HOW TO DIAL IN MEXICO: “¿Amigo, do you have to make a call?” (V 2.0)

AMIGO! Ctl+click on the image to download this fun flowchart for your refri.

Or just remember: bit.ly/How2DialMX (case sensitive)

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Improvements:

  • 4:3 aspect ratio, 11″ x 8 1/2″ paper-friendly
  • Added 045 branch to call long distance from a San Miguel de Allende landline to an out-of-state mobile in Mexico
  • Accommodated for large urban centres with two-digit area codes and 8-digit local numbers
  • Gave Pineapple a cheeky voice
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The Mexican Dream

A San Franciscan relocates to SMA for healing and a wish come true.

Happy Impermanence

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San Miguel de Allende came to us like a wish come true. For a bit over a year, David and I had felt the swell of population, the pressurization of inflated prices, the unsettling political demise. My four year return to life in the United States confirmed a lot of things for me:

  1. The Bay Area had lost a bit of charm for me.
  2. Life didn’t have to be this hard.
  3. I thrive seeing the world from new places.

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How to dial in Mexico: ¿Amigo, do you have to make a call? (V1.0) 

Please see UPDATED version of this flow chart at:
[FIXED] How to dial in Mexico: “¿Amigo, do you have to make a call?” V 2.0

Phoning in Mexico can bring even the most macho individuals to tears. What you dial depends on the type of phone you’re using and the type of phone you’re calling (landline or mobile). This quick guide will help novices gain a better understanding of how to dial in Mexico for a phone call that’s, in fact, bueno.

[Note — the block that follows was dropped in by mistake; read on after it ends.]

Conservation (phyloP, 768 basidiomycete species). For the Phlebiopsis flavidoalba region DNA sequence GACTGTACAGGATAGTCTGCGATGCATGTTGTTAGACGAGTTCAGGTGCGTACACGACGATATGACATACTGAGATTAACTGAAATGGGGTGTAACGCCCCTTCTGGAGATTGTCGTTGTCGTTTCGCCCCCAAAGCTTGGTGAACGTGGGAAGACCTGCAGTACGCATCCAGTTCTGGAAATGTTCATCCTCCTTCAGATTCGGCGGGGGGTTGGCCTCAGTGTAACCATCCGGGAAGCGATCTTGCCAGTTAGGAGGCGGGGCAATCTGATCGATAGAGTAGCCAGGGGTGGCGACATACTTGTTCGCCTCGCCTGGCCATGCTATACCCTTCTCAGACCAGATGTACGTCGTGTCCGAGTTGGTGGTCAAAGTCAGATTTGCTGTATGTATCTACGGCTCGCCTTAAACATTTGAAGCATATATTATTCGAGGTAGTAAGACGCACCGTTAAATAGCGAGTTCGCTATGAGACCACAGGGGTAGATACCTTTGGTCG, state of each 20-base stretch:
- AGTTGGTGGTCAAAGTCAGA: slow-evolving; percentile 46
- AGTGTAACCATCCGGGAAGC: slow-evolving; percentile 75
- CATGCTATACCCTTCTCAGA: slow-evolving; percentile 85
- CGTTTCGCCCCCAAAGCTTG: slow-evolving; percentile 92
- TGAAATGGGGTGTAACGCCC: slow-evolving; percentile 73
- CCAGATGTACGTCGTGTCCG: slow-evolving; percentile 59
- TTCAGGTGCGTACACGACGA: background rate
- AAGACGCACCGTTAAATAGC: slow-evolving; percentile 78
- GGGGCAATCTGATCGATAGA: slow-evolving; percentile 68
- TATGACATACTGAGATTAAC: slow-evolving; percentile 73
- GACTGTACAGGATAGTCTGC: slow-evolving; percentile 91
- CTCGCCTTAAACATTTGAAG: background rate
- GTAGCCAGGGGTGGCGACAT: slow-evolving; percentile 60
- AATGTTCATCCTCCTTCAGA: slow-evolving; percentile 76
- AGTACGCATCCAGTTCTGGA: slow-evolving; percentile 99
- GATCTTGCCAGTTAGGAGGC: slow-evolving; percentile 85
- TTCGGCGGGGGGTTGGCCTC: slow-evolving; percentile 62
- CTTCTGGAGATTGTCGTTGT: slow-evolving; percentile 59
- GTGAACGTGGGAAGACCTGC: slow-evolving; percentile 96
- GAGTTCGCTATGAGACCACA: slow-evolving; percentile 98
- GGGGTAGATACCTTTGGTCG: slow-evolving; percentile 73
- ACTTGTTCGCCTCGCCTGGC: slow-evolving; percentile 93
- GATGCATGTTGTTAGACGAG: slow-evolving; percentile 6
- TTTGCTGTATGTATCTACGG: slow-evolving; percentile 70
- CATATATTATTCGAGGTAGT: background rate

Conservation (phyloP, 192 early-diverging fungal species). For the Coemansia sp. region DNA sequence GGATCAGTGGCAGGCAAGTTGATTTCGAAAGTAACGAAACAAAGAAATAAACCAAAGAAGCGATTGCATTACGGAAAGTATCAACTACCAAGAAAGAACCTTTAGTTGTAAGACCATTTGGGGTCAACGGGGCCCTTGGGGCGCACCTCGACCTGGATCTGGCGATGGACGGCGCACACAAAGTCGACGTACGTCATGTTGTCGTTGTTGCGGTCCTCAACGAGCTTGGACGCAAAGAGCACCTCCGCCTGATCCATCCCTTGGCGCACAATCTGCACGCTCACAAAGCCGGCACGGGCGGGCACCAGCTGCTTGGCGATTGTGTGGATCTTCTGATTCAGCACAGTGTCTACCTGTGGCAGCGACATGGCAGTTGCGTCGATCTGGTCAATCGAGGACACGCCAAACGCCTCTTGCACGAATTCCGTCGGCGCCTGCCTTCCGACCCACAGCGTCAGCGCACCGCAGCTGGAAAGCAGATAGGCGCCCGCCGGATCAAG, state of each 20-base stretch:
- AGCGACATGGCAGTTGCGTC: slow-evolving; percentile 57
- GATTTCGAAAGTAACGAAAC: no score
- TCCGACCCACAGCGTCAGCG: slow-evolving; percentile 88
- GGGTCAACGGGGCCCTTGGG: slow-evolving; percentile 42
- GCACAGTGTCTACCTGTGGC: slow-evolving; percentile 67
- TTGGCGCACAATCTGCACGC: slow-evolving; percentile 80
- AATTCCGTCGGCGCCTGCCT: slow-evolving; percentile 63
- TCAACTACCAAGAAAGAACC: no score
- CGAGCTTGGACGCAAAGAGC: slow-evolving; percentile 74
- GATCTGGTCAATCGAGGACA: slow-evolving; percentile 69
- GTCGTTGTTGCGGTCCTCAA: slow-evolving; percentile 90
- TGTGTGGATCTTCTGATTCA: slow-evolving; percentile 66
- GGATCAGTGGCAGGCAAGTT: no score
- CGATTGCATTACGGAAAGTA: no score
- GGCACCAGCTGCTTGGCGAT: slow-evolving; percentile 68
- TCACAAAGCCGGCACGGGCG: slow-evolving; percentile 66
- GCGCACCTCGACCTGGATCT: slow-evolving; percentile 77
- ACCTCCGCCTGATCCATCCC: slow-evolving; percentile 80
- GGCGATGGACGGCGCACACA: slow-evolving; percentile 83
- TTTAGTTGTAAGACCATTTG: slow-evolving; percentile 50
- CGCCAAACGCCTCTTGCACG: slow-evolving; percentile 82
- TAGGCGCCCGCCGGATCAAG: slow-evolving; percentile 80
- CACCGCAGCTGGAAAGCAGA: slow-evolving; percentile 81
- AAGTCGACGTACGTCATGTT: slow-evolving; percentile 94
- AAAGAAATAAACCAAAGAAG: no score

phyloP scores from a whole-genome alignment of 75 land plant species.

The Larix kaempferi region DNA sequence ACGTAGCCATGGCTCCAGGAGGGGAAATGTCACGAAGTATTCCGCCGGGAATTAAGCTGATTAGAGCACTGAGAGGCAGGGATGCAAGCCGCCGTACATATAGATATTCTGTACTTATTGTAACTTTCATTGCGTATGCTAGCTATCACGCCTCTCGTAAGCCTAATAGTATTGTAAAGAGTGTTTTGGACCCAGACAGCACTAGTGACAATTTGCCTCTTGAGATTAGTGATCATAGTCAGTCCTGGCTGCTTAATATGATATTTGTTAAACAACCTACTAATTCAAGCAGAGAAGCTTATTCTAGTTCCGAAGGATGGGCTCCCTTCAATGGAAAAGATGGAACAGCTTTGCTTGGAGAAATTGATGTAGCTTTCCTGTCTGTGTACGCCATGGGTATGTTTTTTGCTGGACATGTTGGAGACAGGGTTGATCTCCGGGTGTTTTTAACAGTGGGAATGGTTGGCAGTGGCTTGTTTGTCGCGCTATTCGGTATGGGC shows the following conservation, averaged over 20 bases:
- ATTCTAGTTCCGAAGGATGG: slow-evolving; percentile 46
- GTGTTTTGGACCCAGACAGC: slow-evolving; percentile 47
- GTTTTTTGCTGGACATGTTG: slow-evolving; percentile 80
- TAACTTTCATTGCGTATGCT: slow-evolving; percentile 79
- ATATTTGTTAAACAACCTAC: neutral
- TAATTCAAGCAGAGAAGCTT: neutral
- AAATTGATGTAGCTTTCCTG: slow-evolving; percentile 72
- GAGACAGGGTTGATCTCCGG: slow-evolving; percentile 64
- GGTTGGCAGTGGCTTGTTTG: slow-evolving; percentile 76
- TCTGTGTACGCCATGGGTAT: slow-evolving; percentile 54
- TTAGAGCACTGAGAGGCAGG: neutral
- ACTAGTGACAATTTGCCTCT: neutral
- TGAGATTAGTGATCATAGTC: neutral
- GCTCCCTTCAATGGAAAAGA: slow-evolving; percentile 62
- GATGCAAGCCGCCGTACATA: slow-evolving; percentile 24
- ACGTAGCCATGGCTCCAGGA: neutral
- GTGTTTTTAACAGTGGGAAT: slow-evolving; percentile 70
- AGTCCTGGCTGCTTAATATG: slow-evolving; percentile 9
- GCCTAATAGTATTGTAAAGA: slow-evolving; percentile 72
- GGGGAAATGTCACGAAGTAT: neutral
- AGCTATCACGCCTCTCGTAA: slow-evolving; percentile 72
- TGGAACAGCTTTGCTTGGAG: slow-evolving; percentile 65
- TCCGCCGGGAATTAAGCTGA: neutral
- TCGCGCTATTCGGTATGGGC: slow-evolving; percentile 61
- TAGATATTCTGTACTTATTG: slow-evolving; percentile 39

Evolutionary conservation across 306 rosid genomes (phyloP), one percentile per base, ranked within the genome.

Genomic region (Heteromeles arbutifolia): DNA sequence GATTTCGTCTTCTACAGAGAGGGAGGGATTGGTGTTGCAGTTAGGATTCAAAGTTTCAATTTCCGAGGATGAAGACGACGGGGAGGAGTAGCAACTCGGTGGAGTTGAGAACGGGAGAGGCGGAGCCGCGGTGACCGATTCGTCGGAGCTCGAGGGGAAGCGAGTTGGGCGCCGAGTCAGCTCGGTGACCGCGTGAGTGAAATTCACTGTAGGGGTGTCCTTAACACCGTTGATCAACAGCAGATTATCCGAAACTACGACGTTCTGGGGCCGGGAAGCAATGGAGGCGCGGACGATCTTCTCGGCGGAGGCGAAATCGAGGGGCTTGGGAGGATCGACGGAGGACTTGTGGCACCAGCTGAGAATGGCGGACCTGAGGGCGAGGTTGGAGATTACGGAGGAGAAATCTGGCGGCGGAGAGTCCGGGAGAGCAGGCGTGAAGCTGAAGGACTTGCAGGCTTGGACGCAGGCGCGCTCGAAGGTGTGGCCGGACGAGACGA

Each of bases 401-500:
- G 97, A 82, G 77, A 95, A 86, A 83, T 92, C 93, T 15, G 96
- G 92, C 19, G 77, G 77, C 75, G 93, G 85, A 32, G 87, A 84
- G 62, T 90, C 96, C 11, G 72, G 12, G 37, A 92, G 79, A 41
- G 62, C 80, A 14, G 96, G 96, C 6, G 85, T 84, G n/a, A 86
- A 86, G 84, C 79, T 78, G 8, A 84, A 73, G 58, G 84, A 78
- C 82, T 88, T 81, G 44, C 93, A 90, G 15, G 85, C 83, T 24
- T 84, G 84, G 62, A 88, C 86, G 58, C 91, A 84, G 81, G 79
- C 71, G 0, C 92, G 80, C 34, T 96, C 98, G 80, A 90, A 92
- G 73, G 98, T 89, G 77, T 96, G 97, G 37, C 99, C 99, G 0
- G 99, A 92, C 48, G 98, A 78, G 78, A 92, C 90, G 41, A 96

amigo-do-you-have-to-make-a-call

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San Miguel de Allende, El Corazón de México (4:58)

A short video by the Consiejo Touristico, circa 2010. ¡Mangos–look at the colours, ‘mano!

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World’s 5 most walkable cities, San Miguel comes 6th

ImageUnable to be numero uno in every category all the time, the SMA finished sixth in a ranking of the world’s five most walkable cities.

According to Kate Torgovnick’s recent TED Blog post, they are: Venice, Amsterdam, Marrakech, Antigua, and Quebec City.

Extrañamente, San Miguel deserved this honorable mention as one of the most walkable cities not for its cobble-stoned streets but for the triumph of its residential topology of courthouse architecture and the “hidden worlds” which lie behind the centro’s thick adobe walls. “Trespassers delight,” is Torgovnick call.

Thus, the new trend of urban exploration arrives in San Miguel, where the most enthused pedestrian visitors are now likely to dive into any open door they see and wander around a patio. Fear not, they’re largely harmless, the urbexer’s creedo’s quite simple, “Take nothing but pictures, leave nothing but footsteps, break nothing but the silence.”

Also, accompanying the article, is an interesting talk  “The Walkable City”  by Jeff Speck, where the urban planner discusses the numerous benefits of adopting the downtown pedestrian lifestyle.

To sum up: Whether or not trespassing as an urban explorer is an idea worth spreading,   being on foot in a highly walkable city is a good thing.

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Day of The Dead Special

Satuday, November 2, 2013, is Dia De Los Muertos across Mexico. Join us in San Miguel de Allende at Casa Piña SMA. Boo now, get it? Click on the flier to contact us or write casapinasma@gmail.com.

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The Best Time of Year to Go to San Miguel De Allende, USA Today

usa-app-logo-small“People go to Florida to die. They come to San Miguel de Allende to live,” goes an old oft-repeated saying. Optimal year-round climate, historic architecture and affordable amenities are some of San Miguel de Allende’s treasures. February and March are two of the best months to visit, but the 11,000 American expatriates who have made this quaint Mexican locale their home would say the best time to visit is now.

Read the rest of the article on USAToday.com.

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